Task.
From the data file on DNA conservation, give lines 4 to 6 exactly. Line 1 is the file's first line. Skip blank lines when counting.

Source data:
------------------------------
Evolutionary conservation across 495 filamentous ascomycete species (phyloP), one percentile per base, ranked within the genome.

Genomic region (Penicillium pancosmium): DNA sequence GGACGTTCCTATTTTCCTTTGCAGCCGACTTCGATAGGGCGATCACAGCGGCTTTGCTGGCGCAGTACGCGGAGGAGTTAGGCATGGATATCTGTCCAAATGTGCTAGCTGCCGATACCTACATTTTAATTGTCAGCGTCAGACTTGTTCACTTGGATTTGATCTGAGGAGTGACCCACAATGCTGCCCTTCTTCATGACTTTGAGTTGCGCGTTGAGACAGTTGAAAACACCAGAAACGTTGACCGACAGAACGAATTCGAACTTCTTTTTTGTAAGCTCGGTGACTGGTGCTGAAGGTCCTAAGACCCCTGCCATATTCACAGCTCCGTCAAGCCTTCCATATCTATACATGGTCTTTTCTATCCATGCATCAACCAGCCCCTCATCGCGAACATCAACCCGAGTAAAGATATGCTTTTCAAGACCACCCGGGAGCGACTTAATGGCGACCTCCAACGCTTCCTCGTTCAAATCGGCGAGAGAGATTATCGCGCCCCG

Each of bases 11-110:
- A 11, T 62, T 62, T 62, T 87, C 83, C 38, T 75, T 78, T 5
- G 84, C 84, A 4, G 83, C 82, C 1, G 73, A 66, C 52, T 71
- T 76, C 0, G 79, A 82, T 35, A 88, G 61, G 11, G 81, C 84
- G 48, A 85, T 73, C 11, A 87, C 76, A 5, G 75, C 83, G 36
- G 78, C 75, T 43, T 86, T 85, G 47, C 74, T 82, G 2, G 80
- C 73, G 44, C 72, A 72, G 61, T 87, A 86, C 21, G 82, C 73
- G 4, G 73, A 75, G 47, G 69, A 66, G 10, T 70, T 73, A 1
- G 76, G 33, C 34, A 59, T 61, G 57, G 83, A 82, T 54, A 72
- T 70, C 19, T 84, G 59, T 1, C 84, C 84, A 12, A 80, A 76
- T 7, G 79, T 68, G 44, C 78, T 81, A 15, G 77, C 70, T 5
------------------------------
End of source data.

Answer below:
- A 11, T 62, T 62, T 62, T 87, C 83, C 38, T 75, T 78, T 5
- G 84, C 84, A 4, G 83, C 82, C 1, G 73, A 66, C 52, T 71
- T 76, C 0, G 79, A 82, T 35, A 88, G 61, G 11, G 81, C 84